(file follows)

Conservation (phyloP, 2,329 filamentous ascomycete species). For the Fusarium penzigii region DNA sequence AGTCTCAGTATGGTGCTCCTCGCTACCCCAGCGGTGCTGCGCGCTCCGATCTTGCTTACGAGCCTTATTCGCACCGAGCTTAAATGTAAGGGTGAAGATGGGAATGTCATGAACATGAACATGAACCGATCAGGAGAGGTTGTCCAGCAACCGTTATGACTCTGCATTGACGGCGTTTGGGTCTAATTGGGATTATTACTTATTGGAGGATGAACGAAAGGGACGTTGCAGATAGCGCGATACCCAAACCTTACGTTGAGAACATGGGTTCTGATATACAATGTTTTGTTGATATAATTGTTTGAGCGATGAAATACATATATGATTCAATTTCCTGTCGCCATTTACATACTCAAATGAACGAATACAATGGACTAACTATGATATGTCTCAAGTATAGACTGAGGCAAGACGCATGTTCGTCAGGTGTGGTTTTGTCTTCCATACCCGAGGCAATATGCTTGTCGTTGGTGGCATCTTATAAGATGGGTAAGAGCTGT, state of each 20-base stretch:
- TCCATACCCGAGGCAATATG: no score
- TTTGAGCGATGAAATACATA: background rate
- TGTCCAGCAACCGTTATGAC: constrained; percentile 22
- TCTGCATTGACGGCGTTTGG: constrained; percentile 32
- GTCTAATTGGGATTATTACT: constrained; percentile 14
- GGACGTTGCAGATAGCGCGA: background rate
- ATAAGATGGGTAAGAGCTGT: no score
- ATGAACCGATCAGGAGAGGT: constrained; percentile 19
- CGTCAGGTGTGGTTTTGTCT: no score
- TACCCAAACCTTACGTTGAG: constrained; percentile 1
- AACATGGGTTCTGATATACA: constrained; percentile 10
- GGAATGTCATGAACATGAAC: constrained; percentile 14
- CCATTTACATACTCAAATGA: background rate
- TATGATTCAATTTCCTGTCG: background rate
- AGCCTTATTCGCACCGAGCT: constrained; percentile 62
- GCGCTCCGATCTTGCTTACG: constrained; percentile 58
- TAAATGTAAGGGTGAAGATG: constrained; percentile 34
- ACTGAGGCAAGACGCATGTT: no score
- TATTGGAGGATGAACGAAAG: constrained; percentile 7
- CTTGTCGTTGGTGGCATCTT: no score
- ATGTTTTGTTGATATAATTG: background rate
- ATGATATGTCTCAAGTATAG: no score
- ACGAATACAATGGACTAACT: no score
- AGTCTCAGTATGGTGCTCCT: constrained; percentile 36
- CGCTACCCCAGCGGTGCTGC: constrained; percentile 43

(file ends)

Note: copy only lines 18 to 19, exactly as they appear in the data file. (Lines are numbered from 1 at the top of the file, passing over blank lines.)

- TAAATGTAAGGGTGAAGATG: constrained; percentile 34
- ACTGAGGCAAGACGCATGTT: no score